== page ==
I wonder if Michael Thonet had any idea of the longevity of his Model 14 bentwood chair design, when it was released in 1859? He was experimenting with bending woods and was looking for simpler and more economic means of production than the traditional methods. He discovered that a solid piece of steamed wood and a metal strap could be bent together in a certain way without cracking the wood, and after being dried out in a jig the wood held its shape. A strong chair could thus be made with less pieces and less joints, with screws replacing glued connections. This process also lent itself to economical mass production.
The Thonet bentwood chair consists of only six components (plus a few screws and nuts) and the design has remained virtually unchanged for nearly 150 years. The chair is simple while still being interesting, lightweight but very durable, and this combination has made it a favorite chair at cafés and restaurants since the 1860s. It was also popular with artists. Auguste Renoir and Toulouse Lautrec both featured Thonet chairs in their paintings and drawings, and Pablo Picasso had one in his studio.
Michael Thonet’s company has now passed through five generations of his family and Thonet bentwood chairs are still popular today. As you can see below, over the years other artists and designers have discovered ways to modernize up this iconic chair.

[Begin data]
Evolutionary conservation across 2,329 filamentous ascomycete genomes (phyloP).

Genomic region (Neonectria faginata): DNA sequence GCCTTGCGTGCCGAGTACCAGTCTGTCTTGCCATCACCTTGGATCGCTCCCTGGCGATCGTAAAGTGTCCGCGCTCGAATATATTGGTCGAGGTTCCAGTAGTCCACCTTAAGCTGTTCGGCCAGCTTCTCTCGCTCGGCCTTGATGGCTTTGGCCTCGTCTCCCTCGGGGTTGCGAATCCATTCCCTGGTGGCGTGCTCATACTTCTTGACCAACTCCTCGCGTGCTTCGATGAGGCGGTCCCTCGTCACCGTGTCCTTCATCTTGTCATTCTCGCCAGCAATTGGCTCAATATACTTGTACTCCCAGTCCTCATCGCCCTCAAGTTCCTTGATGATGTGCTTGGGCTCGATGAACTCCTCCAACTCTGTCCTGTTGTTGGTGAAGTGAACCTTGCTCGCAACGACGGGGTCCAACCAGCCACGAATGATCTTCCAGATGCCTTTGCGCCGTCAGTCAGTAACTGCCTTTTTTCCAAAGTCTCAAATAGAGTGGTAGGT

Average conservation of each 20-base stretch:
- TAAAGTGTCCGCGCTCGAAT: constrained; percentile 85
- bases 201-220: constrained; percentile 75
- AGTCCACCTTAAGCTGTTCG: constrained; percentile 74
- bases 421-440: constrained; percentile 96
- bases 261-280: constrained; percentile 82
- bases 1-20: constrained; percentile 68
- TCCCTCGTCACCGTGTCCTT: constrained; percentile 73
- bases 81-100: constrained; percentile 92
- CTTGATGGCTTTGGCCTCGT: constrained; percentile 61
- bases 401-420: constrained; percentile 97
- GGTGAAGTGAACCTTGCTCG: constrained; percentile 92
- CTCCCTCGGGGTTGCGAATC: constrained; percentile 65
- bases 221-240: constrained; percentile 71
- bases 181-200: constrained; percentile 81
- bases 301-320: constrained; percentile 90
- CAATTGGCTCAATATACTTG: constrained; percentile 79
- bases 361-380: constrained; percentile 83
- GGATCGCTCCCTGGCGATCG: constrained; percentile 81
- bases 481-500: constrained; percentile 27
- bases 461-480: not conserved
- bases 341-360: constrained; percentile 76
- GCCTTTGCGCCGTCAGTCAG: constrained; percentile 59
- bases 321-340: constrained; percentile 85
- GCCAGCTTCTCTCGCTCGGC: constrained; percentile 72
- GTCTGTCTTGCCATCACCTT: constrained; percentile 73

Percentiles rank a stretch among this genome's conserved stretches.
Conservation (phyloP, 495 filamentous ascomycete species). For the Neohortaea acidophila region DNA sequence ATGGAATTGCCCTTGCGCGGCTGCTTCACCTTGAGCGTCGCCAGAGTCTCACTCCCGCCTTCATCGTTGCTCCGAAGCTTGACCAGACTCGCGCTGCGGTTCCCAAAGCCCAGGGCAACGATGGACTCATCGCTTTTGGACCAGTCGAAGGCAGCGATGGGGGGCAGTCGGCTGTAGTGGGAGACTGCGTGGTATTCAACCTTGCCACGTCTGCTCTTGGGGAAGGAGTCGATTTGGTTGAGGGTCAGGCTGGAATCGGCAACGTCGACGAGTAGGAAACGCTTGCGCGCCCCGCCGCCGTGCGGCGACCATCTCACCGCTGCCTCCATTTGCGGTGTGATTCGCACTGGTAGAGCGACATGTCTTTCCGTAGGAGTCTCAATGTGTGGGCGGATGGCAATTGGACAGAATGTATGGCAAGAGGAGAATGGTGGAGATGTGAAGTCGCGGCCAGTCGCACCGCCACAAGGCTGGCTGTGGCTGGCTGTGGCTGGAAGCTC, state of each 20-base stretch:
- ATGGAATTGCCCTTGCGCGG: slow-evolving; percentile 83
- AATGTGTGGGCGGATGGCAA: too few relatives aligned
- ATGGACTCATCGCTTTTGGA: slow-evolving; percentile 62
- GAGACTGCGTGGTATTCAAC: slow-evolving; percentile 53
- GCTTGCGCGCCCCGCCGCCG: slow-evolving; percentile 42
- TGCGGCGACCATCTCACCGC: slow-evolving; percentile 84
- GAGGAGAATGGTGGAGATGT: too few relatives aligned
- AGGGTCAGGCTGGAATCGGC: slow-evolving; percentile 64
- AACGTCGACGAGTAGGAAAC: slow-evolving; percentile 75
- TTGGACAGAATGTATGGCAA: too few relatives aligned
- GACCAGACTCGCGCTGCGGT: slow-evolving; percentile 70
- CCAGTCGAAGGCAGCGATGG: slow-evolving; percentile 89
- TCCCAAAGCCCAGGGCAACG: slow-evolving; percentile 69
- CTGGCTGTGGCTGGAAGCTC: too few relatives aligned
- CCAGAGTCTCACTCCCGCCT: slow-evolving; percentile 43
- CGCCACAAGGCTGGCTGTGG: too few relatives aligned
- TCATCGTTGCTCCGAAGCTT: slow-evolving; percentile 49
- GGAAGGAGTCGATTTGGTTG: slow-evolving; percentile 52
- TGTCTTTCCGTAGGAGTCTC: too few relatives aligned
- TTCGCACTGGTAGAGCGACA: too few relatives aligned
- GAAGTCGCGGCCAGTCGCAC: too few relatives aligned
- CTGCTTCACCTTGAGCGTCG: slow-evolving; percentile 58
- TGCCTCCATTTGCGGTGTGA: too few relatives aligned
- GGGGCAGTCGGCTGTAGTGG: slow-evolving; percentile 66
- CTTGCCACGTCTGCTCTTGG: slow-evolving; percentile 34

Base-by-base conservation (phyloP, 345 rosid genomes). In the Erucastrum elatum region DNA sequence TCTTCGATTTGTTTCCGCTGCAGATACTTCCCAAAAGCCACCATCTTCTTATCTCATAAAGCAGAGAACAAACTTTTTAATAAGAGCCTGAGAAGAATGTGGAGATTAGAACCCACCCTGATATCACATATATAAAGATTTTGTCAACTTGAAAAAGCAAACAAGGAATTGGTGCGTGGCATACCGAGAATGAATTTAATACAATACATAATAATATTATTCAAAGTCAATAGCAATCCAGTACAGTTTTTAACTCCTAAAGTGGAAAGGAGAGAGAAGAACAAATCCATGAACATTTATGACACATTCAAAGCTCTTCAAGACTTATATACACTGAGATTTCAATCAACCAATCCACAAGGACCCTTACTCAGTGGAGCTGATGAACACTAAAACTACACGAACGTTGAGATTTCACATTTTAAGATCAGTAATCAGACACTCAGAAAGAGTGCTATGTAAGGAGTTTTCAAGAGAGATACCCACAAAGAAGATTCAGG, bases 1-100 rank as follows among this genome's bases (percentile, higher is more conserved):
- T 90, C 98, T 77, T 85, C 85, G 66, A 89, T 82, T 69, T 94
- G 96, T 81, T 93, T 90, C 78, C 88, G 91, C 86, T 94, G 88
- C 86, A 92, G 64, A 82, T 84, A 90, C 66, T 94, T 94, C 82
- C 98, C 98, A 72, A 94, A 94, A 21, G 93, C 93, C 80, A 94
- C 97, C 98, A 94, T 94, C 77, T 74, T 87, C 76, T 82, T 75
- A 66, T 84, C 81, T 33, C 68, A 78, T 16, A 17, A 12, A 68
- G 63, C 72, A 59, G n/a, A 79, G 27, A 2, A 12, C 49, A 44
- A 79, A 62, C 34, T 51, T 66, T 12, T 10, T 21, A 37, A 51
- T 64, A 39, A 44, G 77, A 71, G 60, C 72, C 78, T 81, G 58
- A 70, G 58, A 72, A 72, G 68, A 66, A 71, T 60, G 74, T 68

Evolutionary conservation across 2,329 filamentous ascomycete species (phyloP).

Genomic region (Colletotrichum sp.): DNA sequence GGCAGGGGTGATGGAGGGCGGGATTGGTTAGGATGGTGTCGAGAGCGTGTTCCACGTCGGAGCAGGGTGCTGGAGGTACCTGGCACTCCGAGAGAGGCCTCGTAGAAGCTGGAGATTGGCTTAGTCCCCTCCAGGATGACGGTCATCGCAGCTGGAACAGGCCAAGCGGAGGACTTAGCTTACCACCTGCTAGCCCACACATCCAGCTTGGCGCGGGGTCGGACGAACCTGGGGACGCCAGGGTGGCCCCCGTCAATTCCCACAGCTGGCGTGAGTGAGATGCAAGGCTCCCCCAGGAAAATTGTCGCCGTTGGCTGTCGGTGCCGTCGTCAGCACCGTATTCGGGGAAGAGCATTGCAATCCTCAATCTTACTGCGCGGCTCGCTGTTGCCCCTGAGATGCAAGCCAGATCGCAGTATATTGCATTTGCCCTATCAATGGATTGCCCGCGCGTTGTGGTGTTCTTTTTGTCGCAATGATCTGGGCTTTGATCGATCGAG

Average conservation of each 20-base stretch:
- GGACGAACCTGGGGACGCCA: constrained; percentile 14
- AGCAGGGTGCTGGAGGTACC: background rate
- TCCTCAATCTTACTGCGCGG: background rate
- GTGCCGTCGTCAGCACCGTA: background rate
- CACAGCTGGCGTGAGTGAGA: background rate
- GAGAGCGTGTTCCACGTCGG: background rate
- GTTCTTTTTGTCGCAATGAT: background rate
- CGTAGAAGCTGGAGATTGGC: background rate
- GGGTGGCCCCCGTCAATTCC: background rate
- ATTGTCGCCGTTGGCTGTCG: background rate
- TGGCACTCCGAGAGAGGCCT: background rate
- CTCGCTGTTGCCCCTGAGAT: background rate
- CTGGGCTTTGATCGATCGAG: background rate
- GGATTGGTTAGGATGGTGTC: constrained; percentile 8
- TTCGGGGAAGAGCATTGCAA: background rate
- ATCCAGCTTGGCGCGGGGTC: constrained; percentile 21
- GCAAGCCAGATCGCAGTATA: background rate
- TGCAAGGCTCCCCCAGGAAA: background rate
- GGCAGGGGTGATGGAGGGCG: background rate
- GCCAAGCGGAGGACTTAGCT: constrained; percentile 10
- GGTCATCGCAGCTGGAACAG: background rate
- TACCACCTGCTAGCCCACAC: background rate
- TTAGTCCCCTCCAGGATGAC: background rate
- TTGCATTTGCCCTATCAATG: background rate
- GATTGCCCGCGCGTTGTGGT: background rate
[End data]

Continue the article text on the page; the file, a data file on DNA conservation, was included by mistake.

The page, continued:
Original Thonet via The Old Cinema, Pink Thonet via ABC Carpet and Home, Thonet with Socks via The Design Files, Patterned Thonet via Name Design Studio, Thonet history via Patrick Taylor
We have a rustic wood kitchen table in the dining area of our kitchen. I believe my mom found it at a flea market and it lived in my brother’s room for years until I needed a kitchen table in NY. I’ve been working to strip the paint off of and finish the matching chairs, but slowly a change of heart set in.
Wood and the Knoll Tulip chair. There aren’t many things more striking and in such wonderful balance of one another. I’ve been looking for my own set to pair with our sweet country table. If nothing else, they will be a comfortable improvement to the folding chairs we have now.
You probably have heard of, or at least seen, the Tulip chair before. It was designed in 1955 and 1956 by Eero Saarinen for Knoll. Since then there have been many reproductions and I recently found this most intriguing update by Jeorjia Shea; a hand drawn reproduction Tulip chair.
If you are looking for a vintage Knoll Tulip chair, manufactured in the US, I read here that you should look for BR51 stamped in the base. Never fear if the vintage ones you find are a little out of sorts, there is hope for restoration. The reproduction Tulip chairs are pretty darn close looking to the Knoll design and since Knoll has also been manufacturing the design since the 50′s, it would be quite easy to mistake a reproduction or a more recently produced chair for its original mid century predecessor.
Wood and Tulip Photo 1 and Photo 2, Vintage Eero Saaranin Tulip chairs by Knoll, Hand-drawn reproduction Tulip chair by Joerjia Shea, Tulip Chair Drawing, Eero Saarinin photo.